Vijay Sethupathi, Anurag Kashyap’s Maharaja explores love through 3 fathers; but what about women's agency? - Hindustan Times
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Vijay Sethupathi, Anurag Kashyap’s Maharaja explores love through 3 fathers; but what about women's agency?

ByNeeshita Nyayapati
Jun 20, 2024 06:06 AM IST

Nithilan Saminathan’s Maharaja has a lot to offer. But the film is not without flaws when it comes to the bare bones of it all. Decoding the good, bad, ugly.

Maharaja is a film that will captivate you for its entirety of 2-hours-22-minutes. The slow unravelling of a man as he heart-wrenchingly tries to find his ‘stolen’ Lakshmi is truly absorbing. Nithilan Saminathan's screenplay in Maharaja is one of the best in recent times, yet there's a lingering feeling that the film's core story could’ve been handled with sensitivity. Decoding the good, bad and ugly of Maharaja. *Spoilers ahead* (Also Read: Maharaja movie review: Vijay Sethupathi is stellar in this thrilling tale of a desperate father)

Vijay Sethupathi in a still from Maharaja.
Vijay Sethupathi in a still from Maharaja.

A tale of three fathers

If one takes a closer look, Maharaja is driven by three fathers' decisions out of love for their children. Every incident that takes place in the film is driven by the moves these men make.

Maharaja (Vijay Sethupathi) is a barber leading an idyllic life till his child Jyothi’s (Sachana Namidass) life is threatened one day in a home invasion. The lengths he will go to for her, which seem hilarious at first, get shocking as the film progresses. Do you know the meme of how a father won’t verbally express his love but you’ll know, because he’ll show it through his actions? Think that, times hundred.

Anurag Kashyap plays Selvam in Maharaja.
Anurag Kashyap plays Selvam in Maharaja.

Selvam (Anurag Kashyap) seems to sleep like a baby despite poor decision making because his child Ammu will have the life she deserves. Selvam will not cross a line when it comes to certain things, but he will turn a blind eye as long as he gets what he wants for his daughter. Of course, this will soon come to bite him in the rear end.

Morally grey police inspector S Varadharajan (Natarajan Subramaniam) will bend rules if it means a girl child is avenged, because he has a daughter too. He cannot help but put himself in Maharaja’s shoes once he realises what he is seeking. Nithilan drives home the point by showing us how Varadharajan has a daughter of Jyothi’s age.

The journey these three men go through, irrespective of where they fall on the moral compass, is what keeps you engaged.

The curious case of Lakshmi

Early on in the film, Maharaja goes to the police station to report that Lakshmi was stolen from his home. It’s soon revealed that Lakshmi is not a person nor a pet -- it’s a old, beaten-up dustbin. In a film as serious as Maharaja, Nithilan finds a way to bring in humour. It’s funny that a dustbin that saved a child from a freak accident would be treated with such reverance. 

But when Maharaja starts annoying the police with his persistence, you wonder if he's doing all that for a dustbin. Why would his home be ransacked for only a dustbin to be taken? And then of course, the laughter dies once you realise how Nallasivam (Singampuli) nauseatingly compares a replica of Lakshmi to a young girl’s smooth skin. There’s a parallel to be drawn for how men treat women.

The underwritten women of Maharaja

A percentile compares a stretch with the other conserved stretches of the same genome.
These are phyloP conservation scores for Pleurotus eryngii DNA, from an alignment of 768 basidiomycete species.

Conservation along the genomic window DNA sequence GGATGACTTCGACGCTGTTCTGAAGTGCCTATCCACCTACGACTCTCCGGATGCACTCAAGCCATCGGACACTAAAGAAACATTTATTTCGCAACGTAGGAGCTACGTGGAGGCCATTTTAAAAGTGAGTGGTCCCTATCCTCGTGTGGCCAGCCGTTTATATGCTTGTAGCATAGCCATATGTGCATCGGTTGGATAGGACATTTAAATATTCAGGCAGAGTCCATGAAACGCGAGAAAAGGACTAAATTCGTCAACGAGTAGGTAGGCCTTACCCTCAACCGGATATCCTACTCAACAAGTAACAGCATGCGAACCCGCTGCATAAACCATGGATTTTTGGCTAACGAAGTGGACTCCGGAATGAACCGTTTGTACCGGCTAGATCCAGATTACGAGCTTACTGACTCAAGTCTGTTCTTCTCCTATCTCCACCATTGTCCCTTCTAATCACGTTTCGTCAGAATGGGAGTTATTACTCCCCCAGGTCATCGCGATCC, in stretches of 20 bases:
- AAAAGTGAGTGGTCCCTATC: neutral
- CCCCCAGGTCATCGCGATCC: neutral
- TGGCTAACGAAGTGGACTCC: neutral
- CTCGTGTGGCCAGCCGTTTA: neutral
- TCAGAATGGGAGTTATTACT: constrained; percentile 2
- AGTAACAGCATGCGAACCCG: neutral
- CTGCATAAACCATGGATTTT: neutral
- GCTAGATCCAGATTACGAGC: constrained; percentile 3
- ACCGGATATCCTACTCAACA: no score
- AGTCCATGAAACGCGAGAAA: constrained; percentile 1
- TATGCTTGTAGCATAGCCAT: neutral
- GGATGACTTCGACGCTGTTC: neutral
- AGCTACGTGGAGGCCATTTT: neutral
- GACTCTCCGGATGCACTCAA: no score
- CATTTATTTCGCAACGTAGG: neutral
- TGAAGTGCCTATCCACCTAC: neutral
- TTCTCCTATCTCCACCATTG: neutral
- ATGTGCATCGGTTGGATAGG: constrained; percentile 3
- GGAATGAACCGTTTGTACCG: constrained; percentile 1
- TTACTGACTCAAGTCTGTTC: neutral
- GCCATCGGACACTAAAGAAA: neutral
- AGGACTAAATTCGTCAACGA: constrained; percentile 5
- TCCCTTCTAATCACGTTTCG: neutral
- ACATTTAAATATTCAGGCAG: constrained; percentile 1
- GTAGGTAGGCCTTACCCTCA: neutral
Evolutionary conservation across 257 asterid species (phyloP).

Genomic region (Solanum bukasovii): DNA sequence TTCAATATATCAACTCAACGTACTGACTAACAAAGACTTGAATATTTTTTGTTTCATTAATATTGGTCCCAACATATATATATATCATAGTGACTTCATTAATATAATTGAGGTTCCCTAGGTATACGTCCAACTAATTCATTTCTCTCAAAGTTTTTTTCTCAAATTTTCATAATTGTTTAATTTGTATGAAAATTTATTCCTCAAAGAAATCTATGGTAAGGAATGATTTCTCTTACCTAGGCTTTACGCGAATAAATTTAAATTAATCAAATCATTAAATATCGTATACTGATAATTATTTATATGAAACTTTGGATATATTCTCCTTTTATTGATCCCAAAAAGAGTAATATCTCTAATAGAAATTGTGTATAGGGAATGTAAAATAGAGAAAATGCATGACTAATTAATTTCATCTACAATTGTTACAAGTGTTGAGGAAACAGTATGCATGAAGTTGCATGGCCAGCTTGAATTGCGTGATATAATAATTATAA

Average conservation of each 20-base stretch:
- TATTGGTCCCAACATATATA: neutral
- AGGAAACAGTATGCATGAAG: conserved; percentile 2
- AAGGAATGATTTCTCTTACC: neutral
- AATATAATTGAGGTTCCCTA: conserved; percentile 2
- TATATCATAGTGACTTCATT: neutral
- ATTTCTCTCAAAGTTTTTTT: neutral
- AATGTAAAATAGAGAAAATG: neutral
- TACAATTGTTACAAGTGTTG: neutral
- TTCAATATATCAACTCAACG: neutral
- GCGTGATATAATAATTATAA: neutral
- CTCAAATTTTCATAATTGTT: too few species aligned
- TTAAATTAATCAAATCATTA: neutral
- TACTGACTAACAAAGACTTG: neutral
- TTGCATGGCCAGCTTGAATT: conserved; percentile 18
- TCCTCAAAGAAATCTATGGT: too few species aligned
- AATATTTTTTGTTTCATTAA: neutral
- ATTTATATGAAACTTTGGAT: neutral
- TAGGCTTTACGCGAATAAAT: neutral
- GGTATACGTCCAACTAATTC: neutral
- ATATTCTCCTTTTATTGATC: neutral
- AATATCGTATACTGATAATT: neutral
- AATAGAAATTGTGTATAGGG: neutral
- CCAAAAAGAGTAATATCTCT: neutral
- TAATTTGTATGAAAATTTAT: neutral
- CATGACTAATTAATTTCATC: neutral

A lot of Maharaja hinges on women paying the price for the decisions men take. But the female characters in the film don’t really get their due, with most of them having no agency of their own. 

Kokila (Abhirami) and Ammu are whom Selvam’s life revolves around. But he lies to his wife every time she asks him where he finds enough money for their daughter. Maharaja’s wife Selvi (Divya Bharathi) exists only to establish her husband’s trauma. Let’s not even get started on why Aasifa (Mamta Mohandas) is introduced in this tale, only for her to literally be sidelined in scenes which have nothing to do with her.

Diva Bharathi and Sachana Namidass play Maharaja's wife and daughter, Selvi and Jyothi, in the film.
Diva Bharathi and Sachana Namidass play Maharaja's wife and daughter, Selvi and Jyothi, in the film.

While these underwritten characters might be forgivable (they’re not), what isn’t is the way Jyothi’s trauma is used as a plot device to justify’s Maharaja’s thirst for vengeance. The graphic scene is played for shock value more than anything. Objectively speaking, is it the mark of a good screenplay when the director can pull the rug from under you even as the film is nearing the end? Sure.

But once you’re done watching Maharaja, once Selvam gets what’s deserved, the nagging feeling stays that the end result could have also been achieved without putting Jyothi through hell, just to make a point. 

Did Maharaja need to go that far?

We are shown that it doesn’t take much to trigger Maharaja when it comes to his daughter. A scene where he pleads, threatens, refuses to move till a headmaster apologises to Jyothi after falsely accusing her is proof. He does something similar at the police station later. Does Maharaja the man, the father need to go that far? Probably not, but since when is parental love logical? You buy into the madness and love for his daughter.

However, Maharaja the film could’ve used a deft hand in the way it handles sexual assault. Yes, Jyothi gets a scene where she refuses to let what happened define her (another character doesn't get that too). But, did she even need to go through it in the first place for Maharaja to go on a bloodbath? Why do women (with no escapism even in fiction) need to pay the price in men’s wars?

As technically sound they are and as captivating their exploration of a man's psyche, filmmakers clearly have a long way to go to tackle gender issues with sensitivity.

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